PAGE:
The mayor put out an executive budget last week that in most ways mirrored the preliminary plan he released in February—with one exception: He lists contingency cuts he says he’ll impose if Albany, Washington and the labor unions do not fulfill his wish list. Since most of those requests are still up in the air, two months after he made them, City Limits takes a look at some of what’s in store if City Hall turns to Plan B.
• Homeless shelters, for one, might get a little dirtier, and their clients a little sicker. The proposal calls for saving $8.7 million by eliminating medical services in all adult shelters. That means no assessment and doctor referrals for the system’s more than 7,500 single adults. Bloomberg also called for a 20 percent reduction in shelter cleaning services, eliminating 70 workers and $3.2 million.
• Next up: tenant organizing. Over the next three years, Bloomberg would cut funding to eight of the 45 neighborhood groups that currently get $40,000 for tenant organizing in their communities. That downsizing of Neighborhood Preservation Consultant contracts comes on top of a reduction of nearly $9,000 for each of the 45 groups that he proposed in the mayor’s executive budget.
To pick the unlucky eight, the Department of Housing Preservation and Development says it would target groups in neighborhoods that don’t meet the federal definition of a “distressed” area, meaning that the city, not the federal community development block grant, has to pay for the consultant. That could impact groups in neighborhoods like Park Slope, Cooper Square or the Lower East Side, where standards of living have increased, despite persistent poverty. “Given that under the Giuliani administration, the city cut its own neighborhood preservation work—less code enforcement, fewer inspectors—it’s made these groups more important than ever,” said Irene Baldwin, executive director of the Association for Neighborhood Housing Developers.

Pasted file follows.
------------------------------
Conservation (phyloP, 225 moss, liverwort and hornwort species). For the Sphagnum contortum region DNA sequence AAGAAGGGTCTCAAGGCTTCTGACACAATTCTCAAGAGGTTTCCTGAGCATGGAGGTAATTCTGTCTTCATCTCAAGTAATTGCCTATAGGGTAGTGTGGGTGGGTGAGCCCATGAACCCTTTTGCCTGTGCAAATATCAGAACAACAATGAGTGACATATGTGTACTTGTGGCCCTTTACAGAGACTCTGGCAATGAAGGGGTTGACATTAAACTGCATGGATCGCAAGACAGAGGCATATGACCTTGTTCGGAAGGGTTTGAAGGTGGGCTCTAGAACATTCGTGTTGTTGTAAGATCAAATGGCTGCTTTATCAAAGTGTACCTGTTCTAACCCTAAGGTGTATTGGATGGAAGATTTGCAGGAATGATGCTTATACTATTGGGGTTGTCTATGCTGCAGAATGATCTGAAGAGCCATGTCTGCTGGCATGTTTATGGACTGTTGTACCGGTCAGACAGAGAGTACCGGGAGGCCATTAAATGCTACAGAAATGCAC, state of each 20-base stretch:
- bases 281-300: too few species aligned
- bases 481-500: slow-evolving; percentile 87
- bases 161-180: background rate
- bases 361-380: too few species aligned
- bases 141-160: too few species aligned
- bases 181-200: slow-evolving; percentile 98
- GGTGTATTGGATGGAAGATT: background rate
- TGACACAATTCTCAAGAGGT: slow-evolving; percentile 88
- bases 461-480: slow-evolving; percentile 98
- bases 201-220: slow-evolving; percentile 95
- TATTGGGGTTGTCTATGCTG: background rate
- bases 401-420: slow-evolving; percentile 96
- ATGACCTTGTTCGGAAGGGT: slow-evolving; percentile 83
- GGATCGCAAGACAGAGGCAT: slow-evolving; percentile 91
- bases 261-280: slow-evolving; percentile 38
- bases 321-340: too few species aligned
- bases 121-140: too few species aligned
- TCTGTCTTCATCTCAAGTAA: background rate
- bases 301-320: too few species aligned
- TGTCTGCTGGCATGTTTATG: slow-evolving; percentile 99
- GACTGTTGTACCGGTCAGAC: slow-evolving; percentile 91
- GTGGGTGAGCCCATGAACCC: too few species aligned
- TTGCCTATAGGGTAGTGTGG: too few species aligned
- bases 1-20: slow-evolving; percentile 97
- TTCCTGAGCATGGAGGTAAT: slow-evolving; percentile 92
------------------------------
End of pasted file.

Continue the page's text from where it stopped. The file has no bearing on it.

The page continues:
• Under former Commissioner Nicholas Scoppetta, the Administration for Children’s Services’ reform plan made increasing “Effective Preventive Interventions” a top priority. Mayor Bloomberg, however, has proposed taking a $6 million annual bite from the agency’s preventive services, which are intended to prevent children from going into (more costly and traumatic) foster care. That’s equivalent to about 860 slots for families, out of over 12,000 cases opened each year. Separate preventive programs in Beacon Schools are also slated for elimination, for a savings of another $6 million.
• If the city’s Human Resources Administration was so keen on saving $7.7 million by eliminating the Emergency Food Assistance Program—an initiative that supplies inexpensive food stocks to hundreds of soup kitchens and food pantries—why did Commissioner Verna Eggleston refuse a federal waiver last month to allow nonworking adults to receive food stamps? One thing is certain: Emergency food providers will suffer. According to the New York City Coalition Against Hunger, more soup kitchens and food pantries rely on the city’s funding program than any other. EFAP represents about 15 percent of the total current public funding for emergency food.
• Also at HRA, the Managed Care Consumer Assistance Project, administered by the Community Service Society to offer general information, training and counseling on health care issues, would be eliminated. And AIDS congregate housing contracts would lose $2.3 million, or 10 percent of their funding.
• And just when several city clinics thought they were safe after a scare under the Giuliani administration last year, they too would not be spared: Bloomberg’s Plan B closes five Communicare and 10 dental clinics, for $3.7 million, and another five school-based clinics would lose city funding.